The pressure was on Mildred Harkness from the first moment she stepped into the statehouse last month. There was the small mountain of notes and 100 or more phone calls from people wanting her to vote one way or another on the abortion bill.
Then there were the impassioned impromptu pleas made in the hallways, as she walked from one appointment to the next.
Some of the anti-abortion advocates said, 'We'll pray for you,'" the freshman delegate from Prince George's recalled last week. "I answered, 'I'll need that - I need all the help I can get.'"
Other people - "doctors, ministers and just plain people who felt strongly about it" - buttonholed Harkness again and again in the three weeks before she and the rest of the Environmental Matters Committee finally faced the abortion vote.
And, after all the pressure from both sides, Mildred Harkness voted against Democrat Leo E. Green - a proposal that would have cut off all state Medicaid payments for abortions.
In this same thre weeks, Mildred Harkness got a brusque lesson - a lesson that showed very graphically the different s between being a council woman for the city if Hyattsville and representing the 22nd District in Maryland's General Assembly.
It's not that the lobbying is really done any differently. It's just that there's more of it.
Yes, there had been extremely emotional issues in Hyattsville, such as the furor over the placement of a new Safeway store. "There is emotion over almost everything," Harkness observed recently.
"The issues that are not emotionally charged are easier. It's easier to arrive at a decision," she said. "You decide if there is enough service involved in a proposal to warrant what it would cost - or you decide if the citizens are so fed up with costs in general that nothing that means an increase is good."
The emotional issues, however, "you think over more." On the abortion question, she saidM "I got a lot of talking to. I didn't go down there with my mind made up. And to some degree, I felt the lobbying was good.
"The pressure was on both sides. It gave me the chance to read the (legislation) through, to reason the thing through and to figure out what my position should be." NOTEBOOK, From Page 1>
But when all the talking is over, when all the veiled threats have been made, and all the pointed comments about the next election are over, "you arrive at your own decision," she said. "When you find your district well balanced, when the pressure is about even from both sides, then you have to go to your own mind."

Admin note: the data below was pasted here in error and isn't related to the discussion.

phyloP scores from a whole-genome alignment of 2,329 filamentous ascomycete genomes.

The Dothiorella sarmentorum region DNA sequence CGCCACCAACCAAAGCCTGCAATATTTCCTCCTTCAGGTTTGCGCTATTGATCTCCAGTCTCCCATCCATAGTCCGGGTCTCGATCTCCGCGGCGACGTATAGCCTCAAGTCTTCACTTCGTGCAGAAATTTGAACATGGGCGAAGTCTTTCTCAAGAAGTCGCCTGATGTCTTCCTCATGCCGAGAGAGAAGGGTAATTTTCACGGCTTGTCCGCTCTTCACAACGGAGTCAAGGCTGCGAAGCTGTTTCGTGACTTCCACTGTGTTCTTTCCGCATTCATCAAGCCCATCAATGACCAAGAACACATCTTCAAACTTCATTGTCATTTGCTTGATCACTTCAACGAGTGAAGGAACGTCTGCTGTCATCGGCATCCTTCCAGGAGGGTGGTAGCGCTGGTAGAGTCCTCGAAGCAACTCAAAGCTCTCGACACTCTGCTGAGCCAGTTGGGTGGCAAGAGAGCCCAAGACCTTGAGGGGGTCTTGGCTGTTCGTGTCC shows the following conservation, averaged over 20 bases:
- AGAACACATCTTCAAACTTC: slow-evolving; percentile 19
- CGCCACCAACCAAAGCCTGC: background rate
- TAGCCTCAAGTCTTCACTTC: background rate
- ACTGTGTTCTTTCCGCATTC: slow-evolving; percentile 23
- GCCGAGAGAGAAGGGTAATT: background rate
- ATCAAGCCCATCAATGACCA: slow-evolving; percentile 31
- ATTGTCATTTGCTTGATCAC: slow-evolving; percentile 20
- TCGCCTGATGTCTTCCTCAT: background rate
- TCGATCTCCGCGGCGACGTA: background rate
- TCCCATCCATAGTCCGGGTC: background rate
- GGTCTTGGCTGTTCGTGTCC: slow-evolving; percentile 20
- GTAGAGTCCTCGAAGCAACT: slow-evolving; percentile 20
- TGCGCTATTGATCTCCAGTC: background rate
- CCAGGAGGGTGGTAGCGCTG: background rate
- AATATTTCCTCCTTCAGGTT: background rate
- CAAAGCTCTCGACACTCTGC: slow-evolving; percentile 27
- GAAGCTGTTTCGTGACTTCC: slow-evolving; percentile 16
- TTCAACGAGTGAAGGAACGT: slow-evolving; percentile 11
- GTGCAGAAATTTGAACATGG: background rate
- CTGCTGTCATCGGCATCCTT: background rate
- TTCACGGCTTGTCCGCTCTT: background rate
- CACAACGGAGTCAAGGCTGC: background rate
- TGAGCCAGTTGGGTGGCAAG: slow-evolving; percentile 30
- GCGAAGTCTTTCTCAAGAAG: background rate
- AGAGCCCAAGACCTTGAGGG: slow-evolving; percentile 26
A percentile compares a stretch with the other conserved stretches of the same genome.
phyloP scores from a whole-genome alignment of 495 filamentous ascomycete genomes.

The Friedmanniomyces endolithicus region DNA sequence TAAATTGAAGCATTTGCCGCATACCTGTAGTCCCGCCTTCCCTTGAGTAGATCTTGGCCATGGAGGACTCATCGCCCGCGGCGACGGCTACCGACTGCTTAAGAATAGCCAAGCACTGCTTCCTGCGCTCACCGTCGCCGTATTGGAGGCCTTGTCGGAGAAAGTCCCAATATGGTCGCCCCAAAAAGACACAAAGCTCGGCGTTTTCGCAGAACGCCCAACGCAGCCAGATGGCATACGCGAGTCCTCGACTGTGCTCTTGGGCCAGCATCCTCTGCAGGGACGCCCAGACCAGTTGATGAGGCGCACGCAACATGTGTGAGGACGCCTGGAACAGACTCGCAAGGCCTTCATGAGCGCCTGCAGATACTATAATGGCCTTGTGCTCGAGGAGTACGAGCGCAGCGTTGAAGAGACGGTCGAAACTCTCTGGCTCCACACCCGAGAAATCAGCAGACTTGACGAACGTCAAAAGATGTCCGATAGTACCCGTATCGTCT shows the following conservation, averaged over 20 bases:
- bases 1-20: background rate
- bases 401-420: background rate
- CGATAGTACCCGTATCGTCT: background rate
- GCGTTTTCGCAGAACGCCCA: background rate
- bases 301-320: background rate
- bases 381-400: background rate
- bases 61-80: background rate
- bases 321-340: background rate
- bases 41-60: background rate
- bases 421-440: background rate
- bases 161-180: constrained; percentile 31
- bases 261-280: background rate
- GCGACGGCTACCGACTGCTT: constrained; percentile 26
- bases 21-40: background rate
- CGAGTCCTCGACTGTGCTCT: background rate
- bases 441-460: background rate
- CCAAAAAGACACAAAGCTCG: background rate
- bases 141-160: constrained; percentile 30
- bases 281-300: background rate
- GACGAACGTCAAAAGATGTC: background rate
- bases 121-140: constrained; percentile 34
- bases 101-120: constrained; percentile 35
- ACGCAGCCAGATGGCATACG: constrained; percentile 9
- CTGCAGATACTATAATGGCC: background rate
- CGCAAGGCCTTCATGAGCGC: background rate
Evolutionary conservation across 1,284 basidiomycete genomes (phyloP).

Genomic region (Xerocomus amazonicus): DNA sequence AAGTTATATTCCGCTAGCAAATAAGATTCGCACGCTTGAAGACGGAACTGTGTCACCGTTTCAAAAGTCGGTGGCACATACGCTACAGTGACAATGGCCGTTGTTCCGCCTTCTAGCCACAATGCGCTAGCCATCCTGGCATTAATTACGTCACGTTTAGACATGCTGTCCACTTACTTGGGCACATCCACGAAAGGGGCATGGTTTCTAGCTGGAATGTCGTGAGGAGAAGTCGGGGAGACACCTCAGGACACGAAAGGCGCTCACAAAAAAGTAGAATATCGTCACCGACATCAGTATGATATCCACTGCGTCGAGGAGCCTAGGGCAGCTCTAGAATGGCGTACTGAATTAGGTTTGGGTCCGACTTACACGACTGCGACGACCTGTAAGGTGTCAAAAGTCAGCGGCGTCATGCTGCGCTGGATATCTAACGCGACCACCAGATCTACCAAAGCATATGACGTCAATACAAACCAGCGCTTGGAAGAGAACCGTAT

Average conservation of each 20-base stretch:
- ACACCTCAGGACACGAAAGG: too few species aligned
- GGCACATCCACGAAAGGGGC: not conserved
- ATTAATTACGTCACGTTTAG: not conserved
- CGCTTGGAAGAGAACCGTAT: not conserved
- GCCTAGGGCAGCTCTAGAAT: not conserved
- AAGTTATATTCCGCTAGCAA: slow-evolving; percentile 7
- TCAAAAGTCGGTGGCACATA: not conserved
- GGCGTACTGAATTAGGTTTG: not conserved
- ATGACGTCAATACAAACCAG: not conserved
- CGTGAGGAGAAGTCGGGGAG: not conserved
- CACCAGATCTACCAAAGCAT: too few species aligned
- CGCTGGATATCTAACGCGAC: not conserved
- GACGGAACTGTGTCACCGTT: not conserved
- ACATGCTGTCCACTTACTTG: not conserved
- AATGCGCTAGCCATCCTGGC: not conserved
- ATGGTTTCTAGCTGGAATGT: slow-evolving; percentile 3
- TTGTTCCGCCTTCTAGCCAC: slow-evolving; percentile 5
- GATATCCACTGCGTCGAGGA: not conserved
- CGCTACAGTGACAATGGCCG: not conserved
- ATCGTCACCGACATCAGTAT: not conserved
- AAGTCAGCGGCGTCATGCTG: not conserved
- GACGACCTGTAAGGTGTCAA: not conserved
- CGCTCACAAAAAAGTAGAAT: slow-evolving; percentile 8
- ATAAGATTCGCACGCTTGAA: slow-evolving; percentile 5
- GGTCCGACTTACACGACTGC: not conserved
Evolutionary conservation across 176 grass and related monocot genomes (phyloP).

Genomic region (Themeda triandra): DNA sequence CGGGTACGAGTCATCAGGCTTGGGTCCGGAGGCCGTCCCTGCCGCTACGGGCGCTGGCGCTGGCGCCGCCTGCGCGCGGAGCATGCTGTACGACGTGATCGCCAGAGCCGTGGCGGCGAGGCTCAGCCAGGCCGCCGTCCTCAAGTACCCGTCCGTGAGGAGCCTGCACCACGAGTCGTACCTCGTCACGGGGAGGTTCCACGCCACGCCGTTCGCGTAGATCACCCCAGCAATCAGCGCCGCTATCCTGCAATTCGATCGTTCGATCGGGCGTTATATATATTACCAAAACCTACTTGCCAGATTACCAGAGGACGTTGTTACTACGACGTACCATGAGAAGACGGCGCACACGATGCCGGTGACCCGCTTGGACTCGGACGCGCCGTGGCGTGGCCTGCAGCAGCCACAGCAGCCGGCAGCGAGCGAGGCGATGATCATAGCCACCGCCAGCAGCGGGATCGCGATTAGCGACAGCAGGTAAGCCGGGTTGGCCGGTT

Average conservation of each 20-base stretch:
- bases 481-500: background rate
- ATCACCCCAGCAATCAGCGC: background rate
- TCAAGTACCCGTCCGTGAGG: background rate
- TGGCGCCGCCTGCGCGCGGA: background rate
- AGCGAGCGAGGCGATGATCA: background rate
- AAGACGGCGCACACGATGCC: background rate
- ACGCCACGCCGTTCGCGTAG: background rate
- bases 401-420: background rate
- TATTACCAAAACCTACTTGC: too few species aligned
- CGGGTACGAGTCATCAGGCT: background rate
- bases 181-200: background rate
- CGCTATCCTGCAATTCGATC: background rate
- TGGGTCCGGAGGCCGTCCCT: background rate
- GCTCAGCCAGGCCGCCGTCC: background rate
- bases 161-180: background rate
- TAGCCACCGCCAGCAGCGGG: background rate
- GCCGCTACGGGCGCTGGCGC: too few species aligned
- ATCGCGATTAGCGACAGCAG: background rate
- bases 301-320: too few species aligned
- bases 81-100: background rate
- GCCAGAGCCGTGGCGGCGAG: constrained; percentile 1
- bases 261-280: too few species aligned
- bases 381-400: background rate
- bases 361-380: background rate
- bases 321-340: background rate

By the time it came to the vote last week, that is what Mildred Harkness felt she had to do. Two days before, she had been told that she would be the swing vote in committee, that her decision would deeply affect the course of the bill, that she could even kill it if she opposed it.
But she had problems with the bill - not so much with the abortion question as with an earlier section that defined life as beginning with conception.
"There was nothing in the title of the bill talking about it being a redefinition of life," she said. "And yet that was in there."
When Leo Green came to Harkness and asked how she would vote, "I told him he should clean up the bill," she said.
When the bill came up for a vote, however, the same definition of hte beginning of human life was there.
"I didn't make up my mind until I had the opportunity to listen to the (final) discussion in committee," Harkness said over the weekend.
Then she cast her vote with the 13 member majority, killing the bill, at least temporarily. After a sharp debate on the House floor Tuesday, Harkness again voted with the majority, this time to kill the Green bill permanently.
"Some people have called back (after the committee vote) and objected very strongly. It is an emotional question. They haven't outright called me a murderer, but they say I've supported murder," she said.
Even that doesn't appear to bother her.
"They give us a title of being delegate," she pointed out " ... unless the various opinions and feelings are all brought to our attention we can't make a good decision ... this pressure is what we accept when we say, 'I want to do that job.'"
Even so, she said, the sheer weight of the pressure was a little greater than she had expected.
"I've done my lobbying from the outside before this," she said. "I've seen the finges and the outside edges. But as a brand new person coming down and being a part of it, well, it was different than what I'd seen before."